The New Jersey new vehicle market got off to a good start in the first two months of this year, and then the bottom fell out when the COVID-19 crisis took hold in March. New vehicle registrations in the state declined 32.3% during the first six months of 2020, versus a year earlier, and tumbled by 53.1% in the Second Quarter alone. But all of that is now in the rear-view mirror. At this point, attention is squarely focused on what lies ahead.
According to Auto Outlook’s most recent forecast, new retail light-vehicle registrations in the state are predicted to fall by 15% in the second half of 2020 versus a year earlier. The decline is not welcome news, but it is a marked improvement from the 32.3% fall in the first half of 2020. New vehicle registrations for all of 2020 are expected to approach 400,000 units, down from 519,846 in 2019. The outlook is better for 2021. New registrations in the state are projected to approach 450,000 units next year, an increase of about 13% from 2020.
There is a lot of uncertainty attached to these projections. Right now, the forecast estimation process is about as complicated as it gets. Here are the basic steps: gather evidence from experts on the likely course of a never-before-seen virus, figure out the implications for business operations, sort out the consequences for employment and economic growth, and finally, pinpoint the volume of new vehicle sales. It’s a fuzzy chain, and the uncertainty grows with each link. But since the pandemic hit in mid-March, enough clues have emerged to explain where the market has been, and more importantly, pinpoint what lies ahead.
Here are four general phases that are likely to characterize the pattern of new vehicle sales throughout the COVID crisis, starting with when the crisis hit in early March, and stretching into later phases of the recovery, that could extend for more than two years.
The first phase began when the state felt the full brunt of the pandemic in March — businesses closed, dealership operations were curtailed, and new vehicle sales collapsed. The second phase took place when re-openings occurred. New vehicle sales got a short term boost from the release of some pent up demand (partially resulting from lease turn-ins that were postponed), resilient household incomes (supported by unemployment compensation benefits and stimulus checks), and the advancement of online/remote sales.
In the third phase, sales softened as initial pent-up demand was released, new vehicle inventories were tight, restrictions on business operations were lifted slowly (or in some cases, reversed), stimulus programs were dialed back, and consumer sentiment was impacted by concerns related to how long the pandemic could last and consequences for employment and income. This is where the market is now.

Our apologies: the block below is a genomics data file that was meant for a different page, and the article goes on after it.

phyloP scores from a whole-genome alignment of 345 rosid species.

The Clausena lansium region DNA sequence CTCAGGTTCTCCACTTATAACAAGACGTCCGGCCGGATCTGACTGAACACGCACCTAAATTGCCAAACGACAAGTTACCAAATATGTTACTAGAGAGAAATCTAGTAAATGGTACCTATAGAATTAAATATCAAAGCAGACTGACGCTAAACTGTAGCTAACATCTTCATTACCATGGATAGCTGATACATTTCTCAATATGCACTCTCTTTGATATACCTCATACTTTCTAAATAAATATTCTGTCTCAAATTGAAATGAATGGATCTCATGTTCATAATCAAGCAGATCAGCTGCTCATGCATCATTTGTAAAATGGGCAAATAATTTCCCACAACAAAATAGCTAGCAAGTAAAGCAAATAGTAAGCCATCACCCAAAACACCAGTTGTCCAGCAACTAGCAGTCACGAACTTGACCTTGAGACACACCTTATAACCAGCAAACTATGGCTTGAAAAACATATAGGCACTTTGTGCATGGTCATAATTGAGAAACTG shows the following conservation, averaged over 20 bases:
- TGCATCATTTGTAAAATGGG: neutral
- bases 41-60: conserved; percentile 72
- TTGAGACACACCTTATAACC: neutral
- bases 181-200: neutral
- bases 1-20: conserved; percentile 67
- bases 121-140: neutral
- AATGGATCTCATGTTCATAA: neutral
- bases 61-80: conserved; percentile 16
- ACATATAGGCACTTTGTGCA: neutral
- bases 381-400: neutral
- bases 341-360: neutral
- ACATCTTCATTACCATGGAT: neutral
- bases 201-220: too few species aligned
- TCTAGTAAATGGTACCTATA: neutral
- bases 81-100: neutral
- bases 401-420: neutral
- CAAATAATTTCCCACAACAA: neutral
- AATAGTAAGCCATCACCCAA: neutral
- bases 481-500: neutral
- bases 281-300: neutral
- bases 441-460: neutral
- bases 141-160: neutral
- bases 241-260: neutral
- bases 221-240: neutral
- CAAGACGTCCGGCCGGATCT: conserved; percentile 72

The fourth phase will likely occur over an extended period, perhaps lasting for more than two years. The overall sales trend is gradually upward, but the market will be subject to periods of ups and downs due to possible surges in the virus and any business shutdowns. The economic shock has been significant, and it will likely take years for a full rebound. Employment in the state was 13% lower in June of this year than it was a year earlier, and the unemployment rate exceeded 15% in the second quarter. Business operations have been severely interrupted, and barring a dramatic advancement in the release of vaccines or treatments for the virus, the return to full employment will not happen quickly.
So the recovery will likely be gradual and subject to ups and downs, but as mentioned above, the overall trend should be positive. Here are the three primary factors that will provide support to the market for the foreseeable future.
Vehicle affordability is improving. The Federal Reserve has practically guaranteed that interest rates will be near zero for at least two years. In addition, the manufacturers have the ability to open the incentives spigot when needed.
Pent up demand is rising. Sales are likely to be 20% below anticipated pre-crisis levels in 2020. Vehicles wear out, leases expire, and the technology gap between new vehicles and the average 10-year-old car on the road widens. The accompanying graph shows the actual new retail light-vehicle registrations in New Jersey between 2005 and 2019, and Auto Outlook’s forecast for 2020 and 2021. The graph also shows the long term trendline, which is primarily a function of the driving-age population. Actual registrations typically move above and below the baseline due to changing economic conditions. Of course, in 2020, the shift below baseline occurred due to the pandemic. Auto Outlook estimates that approximately 63,000 new vehicle purchases are likely to be postponed in the state by the end of 2021, but they will eventually occur.
Sales will get a boost by changes in behavior caused by the virus. People are reluctant to board a plane, get on a train or take a shared ride. Using your own vehicle is the best safe haven from the risks inherent in other modes of transportation. When the threat from the virus wanes, some will return to planes, trains, and shared rides, but the advantages of having your own vehicle will remain. Vehicle ownership provides freedom, independence, and a sense of personal control. These benefits are garnering more attention right now, and should still impact consumer behavior, even when COVID-19 fades.
Wrap up: The chances of a fast recovery seem slim, but there is more “upside potential” for the outlook than downside. The likelihood that the economic slump will significantly worsen is low. The introduction of a vaccine or highly effective treatment for the virus would significantly increase the slope of the upward trend and decrease the frequency of the stops and starts.